So he had not only gotten us out of a job, my whole career was smashed. Everything was just very, very bad. And he had had a major heart attack. And he had a four-way bypass. And he was coming out of that. And he was depressed over that. And he just couldn't continue, couldn't do it.

GROSS: In the movie, you say that he left you high and dry and left you with a lot of because he wasn't a good businessman.


GROSS: So it sounds like you were, you know, horrified that he killed himself, but also angry with him.

RIVERS: Beyond angry, still am angry. I work very hard for suicide survivors - with suicide survivors, as does Missy, because what it does to you - the anger never leaves you. There's the sadness. There's that ennui that sets in that, you know - when Melissa walked down the aisle, and it was 10 years after her father killed himself, we both cried because daddy wasn't there to walk her down. I mean, you never get over that - Missy and that part of it.

But you're still so furious what you did to us, what you did to your daughter, the selfishness of a suicide. What you've done - you've just left all the pieces and gone. You took the easy way. And it's not an easy way. They're very brave to do it. But it's a terrible, terrible, terrible thing what it does to a family, terrible thing what it does to a family.

GROSS: Do you feel like it sends a knowing message to the family?

RIVERS: It sends a bad message to the family, but it sends a lot of jokes if mommy's a comedian.

GROSS: Right. Yeah.

RIVERS: My first joke was my husband killed himself and left a message that I have to visit him every day, so I had him cremated and sprinkled him in Neiman Marcus.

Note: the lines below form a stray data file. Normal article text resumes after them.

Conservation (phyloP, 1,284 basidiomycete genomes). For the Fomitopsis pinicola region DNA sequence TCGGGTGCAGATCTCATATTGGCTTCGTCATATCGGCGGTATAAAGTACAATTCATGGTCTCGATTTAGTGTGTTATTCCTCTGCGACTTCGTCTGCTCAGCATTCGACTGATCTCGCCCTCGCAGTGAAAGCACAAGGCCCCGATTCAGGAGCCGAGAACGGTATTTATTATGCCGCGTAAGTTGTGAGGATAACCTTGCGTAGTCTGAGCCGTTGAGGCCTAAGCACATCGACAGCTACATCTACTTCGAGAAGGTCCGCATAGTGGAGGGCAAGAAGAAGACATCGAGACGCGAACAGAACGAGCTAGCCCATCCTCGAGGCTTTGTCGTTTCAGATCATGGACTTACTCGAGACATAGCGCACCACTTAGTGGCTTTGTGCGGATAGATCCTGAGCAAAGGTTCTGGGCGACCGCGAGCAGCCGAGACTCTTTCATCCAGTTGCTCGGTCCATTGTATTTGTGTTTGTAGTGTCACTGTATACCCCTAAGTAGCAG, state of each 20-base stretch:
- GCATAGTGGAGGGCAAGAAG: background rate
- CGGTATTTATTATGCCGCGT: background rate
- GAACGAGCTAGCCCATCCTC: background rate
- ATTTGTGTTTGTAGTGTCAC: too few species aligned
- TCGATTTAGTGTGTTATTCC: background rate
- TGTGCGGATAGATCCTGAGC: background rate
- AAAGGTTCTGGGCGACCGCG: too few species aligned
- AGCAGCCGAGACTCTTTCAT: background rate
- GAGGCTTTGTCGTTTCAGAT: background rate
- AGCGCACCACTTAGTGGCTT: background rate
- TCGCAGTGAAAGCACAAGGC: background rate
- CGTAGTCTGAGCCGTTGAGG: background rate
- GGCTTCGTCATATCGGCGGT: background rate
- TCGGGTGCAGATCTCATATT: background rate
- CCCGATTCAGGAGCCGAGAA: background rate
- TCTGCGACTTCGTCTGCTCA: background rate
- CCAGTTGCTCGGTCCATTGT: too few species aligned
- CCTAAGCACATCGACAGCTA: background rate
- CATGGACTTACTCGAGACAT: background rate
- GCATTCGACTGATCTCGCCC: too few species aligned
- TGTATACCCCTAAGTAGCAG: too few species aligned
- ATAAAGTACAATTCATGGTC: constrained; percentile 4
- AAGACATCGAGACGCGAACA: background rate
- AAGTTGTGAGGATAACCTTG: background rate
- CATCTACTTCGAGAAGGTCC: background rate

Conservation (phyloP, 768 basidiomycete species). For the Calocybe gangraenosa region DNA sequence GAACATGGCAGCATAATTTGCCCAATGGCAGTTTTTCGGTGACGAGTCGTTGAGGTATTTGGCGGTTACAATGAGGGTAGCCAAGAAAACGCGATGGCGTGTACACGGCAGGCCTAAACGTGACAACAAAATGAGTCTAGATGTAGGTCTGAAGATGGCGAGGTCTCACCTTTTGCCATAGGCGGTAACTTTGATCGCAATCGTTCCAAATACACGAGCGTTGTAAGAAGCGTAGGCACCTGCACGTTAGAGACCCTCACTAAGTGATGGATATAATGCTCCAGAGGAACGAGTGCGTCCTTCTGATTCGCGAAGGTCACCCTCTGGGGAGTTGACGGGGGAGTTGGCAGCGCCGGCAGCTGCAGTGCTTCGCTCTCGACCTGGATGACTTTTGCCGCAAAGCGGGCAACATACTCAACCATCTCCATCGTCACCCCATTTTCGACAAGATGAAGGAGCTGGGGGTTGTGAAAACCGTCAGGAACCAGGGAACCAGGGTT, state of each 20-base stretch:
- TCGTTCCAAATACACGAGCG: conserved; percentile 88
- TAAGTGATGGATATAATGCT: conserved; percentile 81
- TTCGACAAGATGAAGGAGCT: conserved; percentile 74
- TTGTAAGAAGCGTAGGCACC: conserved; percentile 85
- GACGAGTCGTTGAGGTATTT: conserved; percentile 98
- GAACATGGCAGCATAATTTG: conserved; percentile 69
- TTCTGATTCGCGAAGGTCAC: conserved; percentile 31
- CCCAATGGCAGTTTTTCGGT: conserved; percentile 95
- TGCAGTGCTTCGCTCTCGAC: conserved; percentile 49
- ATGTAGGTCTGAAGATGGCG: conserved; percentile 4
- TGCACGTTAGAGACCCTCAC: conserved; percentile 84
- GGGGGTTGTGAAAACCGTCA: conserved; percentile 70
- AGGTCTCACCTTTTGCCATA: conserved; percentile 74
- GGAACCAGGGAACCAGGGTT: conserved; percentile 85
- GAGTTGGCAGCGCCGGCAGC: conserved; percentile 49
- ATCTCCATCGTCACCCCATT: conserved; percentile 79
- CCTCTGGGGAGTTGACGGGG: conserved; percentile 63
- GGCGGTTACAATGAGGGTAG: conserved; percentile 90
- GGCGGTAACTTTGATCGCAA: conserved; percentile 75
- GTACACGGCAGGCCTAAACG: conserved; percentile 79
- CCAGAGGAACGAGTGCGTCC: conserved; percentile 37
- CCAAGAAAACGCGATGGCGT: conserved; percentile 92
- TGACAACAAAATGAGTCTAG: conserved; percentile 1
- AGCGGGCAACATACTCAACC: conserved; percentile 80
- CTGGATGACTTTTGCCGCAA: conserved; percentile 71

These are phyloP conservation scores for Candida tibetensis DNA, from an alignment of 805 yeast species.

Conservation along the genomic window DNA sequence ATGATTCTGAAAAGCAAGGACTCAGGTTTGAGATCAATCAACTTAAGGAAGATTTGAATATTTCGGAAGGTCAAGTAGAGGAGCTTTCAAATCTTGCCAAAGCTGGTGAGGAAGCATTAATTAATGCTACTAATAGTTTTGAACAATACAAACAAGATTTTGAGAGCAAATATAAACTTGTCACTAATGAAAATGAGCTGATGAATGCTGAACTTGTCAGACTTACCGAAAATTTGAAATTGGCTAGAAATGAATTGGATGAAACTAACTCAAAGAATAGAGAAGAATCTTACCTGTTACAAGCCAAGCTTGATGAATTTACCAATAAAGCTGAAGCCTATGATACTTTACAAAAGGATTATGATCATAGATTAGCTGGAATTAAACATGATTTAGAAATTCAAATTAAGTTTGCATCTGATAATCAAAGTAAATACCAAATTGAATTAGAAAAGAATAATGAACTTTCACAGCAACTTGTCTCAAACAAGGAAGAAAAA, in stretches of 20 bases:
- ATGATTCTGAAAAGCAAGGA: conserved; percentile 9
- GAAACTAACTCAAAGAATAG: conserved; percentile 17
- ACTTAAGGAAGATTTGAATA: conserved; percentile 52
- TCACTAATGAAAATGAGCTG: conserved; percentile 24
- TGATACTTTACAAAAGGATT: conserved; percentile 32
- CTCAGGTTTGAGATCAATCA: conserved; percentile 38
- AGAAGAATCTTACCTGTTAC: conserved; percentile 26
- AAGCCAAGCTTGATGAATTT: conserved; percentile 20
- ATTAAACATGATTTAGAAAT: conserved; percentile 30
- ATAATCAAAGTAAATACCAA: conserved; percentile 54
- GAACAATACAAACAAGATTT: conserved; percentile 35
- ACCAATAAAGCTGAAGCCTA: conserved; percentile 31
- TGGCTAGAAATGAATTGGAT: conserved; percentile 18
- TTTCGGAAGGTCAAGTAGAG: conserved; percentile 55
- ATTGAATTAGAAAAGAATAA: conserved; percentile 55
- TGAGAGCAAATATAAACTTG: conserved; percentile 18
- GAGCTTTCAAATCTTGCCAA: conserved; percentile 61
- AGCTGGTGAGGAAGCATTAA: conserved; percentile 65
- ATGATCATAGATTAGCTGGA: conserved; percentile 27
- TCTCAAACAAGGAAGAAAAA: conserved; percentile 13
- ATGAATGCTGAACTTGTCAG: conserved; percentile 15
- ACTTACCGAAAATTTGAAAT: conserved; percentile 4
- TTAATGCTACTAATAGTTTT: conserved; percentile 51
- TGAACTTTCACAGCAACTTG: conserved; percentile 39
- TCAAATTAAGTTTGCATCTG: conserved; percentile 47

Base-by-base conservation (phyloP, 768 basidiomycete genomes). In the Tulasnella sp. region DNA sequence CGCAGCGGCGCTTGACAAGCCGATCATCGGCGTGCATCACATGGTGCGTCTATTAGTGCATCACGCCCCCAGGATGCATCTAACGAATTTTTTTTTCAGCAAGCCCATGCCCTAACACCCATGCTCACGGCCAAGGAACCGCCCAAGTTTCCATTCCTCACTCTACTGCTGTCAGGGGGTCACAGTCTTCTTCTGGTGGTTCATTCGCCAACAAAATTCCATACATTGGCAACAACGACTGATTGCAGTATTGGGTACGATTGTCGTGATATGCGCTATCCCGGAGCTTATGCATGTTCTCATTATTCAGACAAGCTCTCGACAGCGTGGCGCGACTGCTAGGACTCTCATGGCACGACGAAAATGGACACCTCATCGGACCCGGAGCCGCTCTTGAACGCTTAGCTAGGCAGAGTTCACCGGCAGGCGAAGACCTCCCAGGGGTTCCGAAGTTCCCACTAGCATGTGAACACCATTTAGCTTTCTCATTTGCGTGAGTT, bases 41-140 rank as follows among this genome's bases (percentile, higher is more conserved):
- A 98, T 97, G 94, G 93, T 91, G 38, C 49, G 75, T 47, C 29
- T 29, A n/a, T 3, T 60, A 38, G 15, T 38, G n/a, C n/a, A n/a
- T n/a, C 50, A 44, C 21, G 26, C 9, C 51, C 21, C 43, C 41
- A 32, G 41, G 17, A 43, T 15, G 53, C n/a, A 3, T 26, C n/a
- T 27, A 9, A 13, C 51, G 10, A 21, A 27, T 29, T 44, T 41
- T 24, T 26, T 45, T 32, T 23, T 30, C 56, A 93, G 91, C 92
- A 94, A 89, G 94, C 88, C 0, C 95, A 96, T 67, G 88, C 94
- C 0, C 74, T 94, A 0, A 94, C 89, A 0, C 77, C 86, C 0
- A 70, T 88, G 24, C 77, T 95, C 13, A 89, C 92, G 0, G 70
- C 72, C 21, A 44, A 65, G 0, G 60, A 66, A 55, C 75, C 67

RIVERS: I haven't missed a day. And that's how I get through life, Terry.

GROSS: Oh, God. Now, how do you think of something like that?

RIVERS: Because it's so - life is so difficult and so cruel that you better laugh at it because you don't know what's going to hit you next.

GROSS: Joan Rivers recorded in 2010. She died at the age of 81 in 2014. Tomorrow, we continue our series of favorite interviews from the decade as selected by our staff. We'll feature highlights of three of our shows with musicians that included interviews and performances. We'll hear from the Carolina Chocolate Drops, a band that includes Rhiannon Giddens and plays music in the black string band tradition. Katherine Russell - a great jazz singer who does a lot of early jazz songs. Her father was Louis Armstrong's music director in the '40s. And pianist Jon Batiste, who leads the band on "The Late Show With Stephen Colbert." Great music to start the new year.


GROSS: FRESH AIR's executive producer is Danny Miller. Our interviews and reviews are produced and edited by Amy Salit, Phyllis Myers, Sam Briger, Lauren Krenzel, Heidi Saman, Mooj Zadie, Seth Kelley and Joel Wolfram. I'm Terry Gross. All of us at FRESH AIR wish you a healthy and fulfilling 2020. Transcript provided by NPR, Copyright NPR.

Combine an intelligent interviewer with a roster of guests that, according to the Chicago Tribune, would be prized by any talk-show host, and you're bound to get an interesting conversation. Fresh Air interviews, though, are in a category by themselves, distinguished by the unique approach of host and executive producer Terry Gross. "A remarkable blend of empathy and warmth, genuine curiosity and sharp intelligence," says the San Francisco Chronicle.